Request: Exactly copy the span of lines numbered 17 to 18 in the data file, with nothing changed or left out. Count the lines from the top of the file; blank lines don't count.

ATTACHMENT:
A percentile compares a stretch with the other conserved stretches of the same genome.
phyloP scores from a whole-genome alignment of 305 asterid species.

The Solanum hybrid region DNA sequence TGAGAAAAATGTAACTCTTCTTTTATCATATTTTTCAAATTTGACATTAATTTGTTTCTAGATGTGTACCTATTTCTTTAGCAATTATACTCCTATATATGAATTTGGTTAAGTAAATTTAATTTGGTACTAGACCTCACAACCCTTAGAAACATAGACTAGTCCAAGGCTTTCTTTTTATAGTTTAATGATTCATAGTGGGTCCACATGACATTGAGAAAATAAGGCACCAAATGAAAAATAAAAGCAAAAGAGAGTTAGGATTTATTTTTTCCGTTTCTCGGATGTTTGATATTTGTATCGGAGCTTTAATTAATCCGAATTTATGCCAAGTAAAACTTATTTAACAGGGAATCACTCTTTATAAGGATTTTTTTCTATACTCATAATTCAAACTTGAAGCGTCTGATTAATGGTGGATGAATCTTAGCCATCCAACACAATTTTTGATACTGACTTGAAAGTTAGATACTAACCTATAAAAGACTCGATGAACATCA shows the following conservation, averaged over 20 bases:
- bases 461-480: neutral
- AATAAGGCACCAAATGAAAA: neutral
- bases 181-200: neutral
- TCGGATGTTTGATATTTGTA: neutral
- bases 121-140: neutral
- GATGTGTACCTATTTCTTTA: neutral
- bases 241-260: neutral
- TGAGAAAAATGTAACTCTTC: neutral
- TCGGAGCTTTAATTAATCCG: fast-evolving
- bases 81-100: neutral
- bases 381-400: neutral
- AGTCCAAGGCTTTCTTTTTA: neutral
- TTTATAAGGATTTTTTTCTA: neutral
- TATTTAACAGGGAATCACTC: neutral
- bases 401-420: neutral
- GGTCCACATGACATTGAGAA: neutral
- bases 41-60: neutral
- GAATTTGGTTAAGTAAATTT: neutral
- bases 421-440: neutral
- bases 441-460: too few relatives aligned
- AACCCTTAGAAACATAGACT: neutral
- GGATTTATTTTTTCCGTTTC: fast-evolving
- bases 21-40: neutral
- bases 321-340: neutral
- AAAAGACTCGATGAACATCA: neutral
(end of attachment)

- TATTTAACAGGGAATCACTC: neutral
- bases 401-420: neutral